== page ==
- Yellow fever: Ghana requires yellow fever vaccination for all travelers.
- International health authorities consider Ghana to be a yellow fever "infected" country because human cases of the disease have been reported in these regions: Upper East, Upper West. Authorities also consider it "endemic" because the potential for disease transmission exists in areas that may not currently report human cases.
- Other vaccines: Depending on your itinerary, your personal risk factors, and the length of your visit, your health care provider may offer you vaccination against hepatitis A, typhoid, hepatitis B, rabies, meningococcal meningitis, influenza, or a one-time polio booster if you haven't previously received one for travel. Cholera vaccine is not indicated for travelers except for the special circumstance of aid and refugee workers. Routine immunizations, such as those that prevent tetanus/diphtheria or "childhood" diseases, should be reviewed and updated as needed.
- Malaria: Risk (predominantly P. falciparum) exists throughout the year in the whole country. Medicines that protect against malaria in this area include mefloquine (Lariam), doxycycline , or atovaquone/proguanil (Malarone). The best drug for you depends on your itinerary and on a number of personal factors that should be discussed between you and your health care provider. Antimalarial drugs may not be available in this country, and travelers staying longer than 1 month should consider carrying a treatment dose of atovaquone/proguanil or quinine in case their protective medicines fail.
- Because no malaria drug is 100% effective, if you have traveled in an area of malaria risk, seek immediate medical attention for any fever or flu-like illness occurring within 3 months of your return home. Be sure to tell your health care provider your travel history.
- Insect-borne diseases: Mosquitoes and flies transmit a variety of diseases in this country, including dengue fever, yellow fever, malaria, African trypanosomiasis, and onchocerciasis. Personal protective measures are extremely important since insects cannot be avoided.
- Food- and water-borne diseases: Quite a few diseases, including hepatitis A and typhoid fever, are transmitted by unsanitary food handling procedures and contaminated water. Food and beverage precautions are essential in order to reduce chance of illness. Anti-diarrheal drugs may be prescribed by your provider. Tuberculosis is common in all developing countries. However, Ghana has a prevalence of over 100 cases per 100,000 population, the highest WHO risk category. Travelers planning to stay more than 3 months should have pre-departure PPD skin test status documented. Travelers should avoid crowded public places and public transportation whenever possible. Domestic help should be screened for TB.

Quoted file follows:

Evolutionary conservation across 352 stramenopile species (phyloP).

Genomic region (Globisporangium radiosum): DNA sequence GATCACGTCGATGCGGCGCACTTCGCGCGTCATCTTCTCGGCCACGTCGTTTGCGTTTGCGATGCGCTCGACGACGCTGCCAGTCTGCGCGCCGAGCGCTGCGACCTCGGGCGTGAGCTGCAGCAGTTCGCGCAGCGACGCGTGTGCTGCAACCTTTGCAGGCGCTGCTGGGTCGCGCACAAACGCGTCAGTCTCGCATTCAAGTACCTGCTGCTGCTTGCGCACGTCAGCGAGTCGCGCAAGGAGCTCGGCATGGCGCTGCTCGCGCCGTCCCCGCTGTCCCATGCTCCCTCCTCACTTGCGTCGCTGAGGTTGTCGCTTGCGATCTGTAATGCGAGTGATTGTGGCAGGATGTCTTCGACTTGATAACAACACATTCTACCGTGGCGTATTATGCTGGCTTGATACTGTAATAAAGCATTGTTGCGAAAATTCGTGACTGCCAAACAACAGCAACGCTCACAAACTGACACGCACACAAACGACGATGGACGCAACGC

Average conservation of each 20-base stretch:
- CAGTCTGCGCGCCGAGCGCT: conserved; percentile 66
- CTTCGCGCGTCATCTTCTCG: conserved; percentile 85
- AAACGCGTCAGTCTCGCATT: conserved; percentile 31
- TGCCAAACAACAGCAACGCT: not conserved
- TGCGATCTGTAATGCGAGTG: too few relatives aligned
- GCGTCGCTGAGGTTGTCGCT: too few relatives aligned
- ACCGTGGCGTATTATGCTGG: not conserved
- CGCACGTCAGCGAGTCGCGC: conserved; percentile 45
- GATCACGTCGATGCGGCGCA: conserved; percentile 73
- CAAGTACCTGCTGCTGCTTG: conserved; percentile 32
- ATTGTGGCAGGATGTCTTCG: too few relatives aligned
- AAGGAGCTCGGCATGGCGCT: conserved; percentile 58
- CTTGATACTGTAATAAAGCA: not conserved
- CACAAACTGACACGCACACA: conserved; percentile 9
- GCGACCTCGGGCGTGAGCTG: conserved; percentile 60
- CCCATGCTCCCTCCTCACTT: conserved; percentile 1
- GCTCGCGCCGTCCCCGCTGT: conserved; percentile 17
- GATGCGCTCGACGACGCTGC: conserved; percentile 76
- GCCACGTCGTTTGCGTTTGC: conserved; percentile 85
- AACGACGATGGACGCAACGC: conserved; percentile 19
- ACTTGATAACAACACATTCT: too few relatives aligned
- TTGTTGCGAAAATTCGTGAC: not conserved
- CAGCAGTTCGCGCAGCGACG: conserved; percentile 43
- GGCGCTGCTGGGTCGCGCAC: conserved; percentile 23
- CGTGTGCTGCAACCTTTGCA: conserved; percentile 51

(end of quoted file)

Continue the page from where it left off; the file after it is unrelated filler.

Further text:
- Schistosomiasis is present and is transmitted in freshwater lakes and rivers by larvae which penetrate intact skin.
- Sporadic, rare Lassa fever activity occurs. Transmission is via contact with infected rodents.
OTHER HEALTH ISSUES
- Hospitals: Ghana has many public and private hospitals as well as a pharmacy at every corner. Medical care varies and most government hospitals are affected by water and light shortages. All hospitals require payment upfront before treatment, no matter how sick you may be. In rural areas in particular it can be extremely difficult to access good healthcare, especially emergency healthcare.
OTHER SAFETY RISKS
- Road accidents: Ghana's roads record a high number of road traffic accidents each year, especially since the addition of new, major highways to the road network. Driving is often reckless and many drivers speed. Try to avoid 'trotros', the minibuses which serve as the country's main mode of transport, and be choosy when hopping into a taxi - try not to board vehicles which look as though they are falling apart.